Impact of Anti-Tax Evasion Measures on American Expats

About this essay

Issue: Measures taken to decrease tax evasion, fight terrorism, and fight money laundering have created hardships for Americans who are working overseas. This effect has increased since the 2010 passing of the Foreign Account Tax Compliance Act (FACTA).

Stakeholders: American citizens working overseas and American citizens who may want to work overseas.

Possible Ramifications:

Possible ramifications and the effects on taxes will be broken down into two sections:

  1. The Expat
  • The tax code is currently set up in a way to be very restrictive for U.

    S. citizens working overseas.

  • This restriction can often lead to the expat renouncing his or her U.S. citizenship.
  • Those who opt to keep their citizenship often pay for it financially, as the expat must pay U.S. taxes and taxes to whichever country he or she is working in.
  • Expats are treated as second class citizens in regards to taxation.
  1. The Government
  • Changing the tax code would mean that the revenue brought in from expats would need to be found elsewhere.
  • When the restrictive tax code causes expats to renounce citizenship, the country often loses a valuable member who may have otherwise contributed to the country in the future.
  • Americans working overseas are often multilingual, have a better understanding of the culture, and are as a result key influencers in facilitating trade, investments, and furthering foreign policies.

America is the only country in the world that taxes its citizens on global earnings and the FACTA currently affects 8.7 million U.S. citizens working overseas (Graffy, 2015). The negative effects are compounded due to many international accounting firms declaring that the tax issues of American clients are not worth the hassle, leaving many expats alone in navigating the difficult and confusing tax code that applies to them.

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Under FACTA, foreign institutions must report the identities of their American customers and their assets to the U.S. government, or else be hit with a 30 percent withholding tax on their own transactions.

All of these issues means being an American working overseas has become harder and harder, with many institutions not wanted to risk the hassle at all. In some extreme cases companies have given some of their high value employees an ultimatum; give up your citizenship or give up your job. This type of hard decision has become more common place since the passing of FACTA; 3,417 U.S. citizens renounced their citizenship in 2014, a 266 percent increase from before the passing of FACTA (Graffy, 2015). On the other end of the scale, some U.S. citizens are so flustered by the tax code inflicted on expats that they move back overseas, often leaving behind high paying jobs and not knowing whether the same type of job will be available state side (Yan, 2013).

While the anti-money laundering and tax evasion aspects of FACTA are theoretically good to have, the act has done more harm than good overall. I am all for a comprehensive tax reform that negates the negative aspects of being an expat. As the only country who still taxes global earnings, the U.S. should catch up to the rest of the world. Not taxing global assets increases economic competitiveness and protects one of the country’s best and most irreplaceable assets, its people. The world has become a smaller place over the years for various reasons, but a tax code that punishes those who take advantage of the global market and mobility of the job market is counter intuitive to this fact.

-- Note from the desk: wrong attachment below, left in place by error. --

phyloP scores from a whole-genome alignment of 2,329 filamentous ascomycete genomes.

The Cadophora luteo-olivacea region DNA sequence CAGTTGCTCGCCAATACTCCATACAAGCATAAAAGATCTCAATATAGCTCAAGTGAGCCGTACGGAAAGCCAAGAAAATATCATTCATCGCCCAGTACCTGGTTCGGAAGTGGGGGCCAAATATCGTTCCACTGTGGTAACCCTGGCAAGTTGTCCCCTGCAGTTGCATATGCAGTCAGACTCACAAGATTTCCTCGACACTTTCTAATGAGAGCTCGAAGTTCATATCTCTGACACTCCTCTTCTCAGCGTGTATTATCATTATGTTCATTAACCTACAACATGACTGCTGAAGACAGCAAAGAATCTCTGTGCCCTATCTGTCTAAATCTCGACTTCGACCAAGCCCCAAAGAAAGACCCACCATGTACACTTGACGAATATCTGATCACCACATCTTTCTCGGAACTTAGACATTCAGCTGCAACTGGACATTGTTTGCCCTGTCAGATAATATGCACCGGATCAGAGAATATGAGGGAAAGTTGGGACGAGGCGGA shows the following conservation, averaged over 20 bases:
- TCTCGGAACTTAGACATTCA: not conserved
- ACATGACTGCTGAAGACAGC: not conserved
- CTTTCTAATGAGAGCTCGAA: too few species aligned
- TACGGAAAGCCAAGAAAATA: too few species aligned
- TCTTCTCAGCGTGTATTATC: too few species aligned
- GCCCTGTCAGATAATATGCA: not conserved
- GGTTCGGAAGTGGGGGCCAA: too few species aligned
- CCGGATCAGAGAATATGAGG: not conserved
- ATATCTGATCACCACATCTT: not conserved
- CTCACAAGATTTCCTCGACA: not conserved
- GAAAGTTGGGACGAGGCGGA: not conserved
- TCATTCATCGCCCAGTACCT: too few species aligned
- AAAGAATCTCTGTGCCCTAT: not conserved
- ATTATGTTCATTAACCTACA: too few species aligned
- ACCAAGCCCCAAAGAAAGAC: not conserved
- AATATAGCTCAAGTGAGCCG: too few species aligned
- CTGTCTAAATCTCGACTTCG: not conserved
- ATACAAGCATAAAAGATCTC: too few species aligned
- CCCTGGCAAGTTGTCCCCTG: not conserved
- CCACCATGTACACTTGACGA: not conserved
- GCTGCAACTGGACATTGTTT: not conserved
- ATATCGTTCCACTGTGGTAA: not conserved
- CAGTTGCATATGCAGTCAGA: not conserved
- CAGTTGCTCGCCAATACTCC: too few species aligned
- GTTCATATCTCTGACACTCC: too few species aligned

Congress will, of course, have issues that will need addressing before any sort of tax reform can be passed to get rid of taxing global earnings. The main issue will be the need for banking transparency; the government certainly doesn’t want to make it easy for people to make transactions that profit or fuel illegal activities and while most citizens are likely in agreeance, the current way things are set up is closer to holding expats as guilty of financial crimes until proven otherwise. Luckily, as the only country who still taxes global earnings, the U.S. has many examples and case studies to choose from in the form of any other country in the world. What works for other countries? What doesn’t work? The U.S. is in a good position to not only take the good aspects of other country’s current tax codes, but to also shape new tax codes into something that they can still say is unique for the U.S.

There may even be room for compromise between the no tax on global earnings and taxing all global earnings scale. A smaller flat-tax on global earnings may help all parties meet more towards the middle. The government would have less revenues that needs to be made up elsewhere, while still having some degree of control on keeping an eye on foreign transactions that help in the battle against legal activities. Expats would see less taxes and the tax code would become much less complicated, leading to foreign accountants to not dropping their U.S. clients and the companies not needing to give their U.S. workers an ultimatum between job and citizenship. This would also allow expats to keep their citizenship and allows the country to retain some of its most productive citizens.

Cite this page

Impact of Anti-Tax Evasion Measures on American Expats. (2023, Mar 23). Retrieved from

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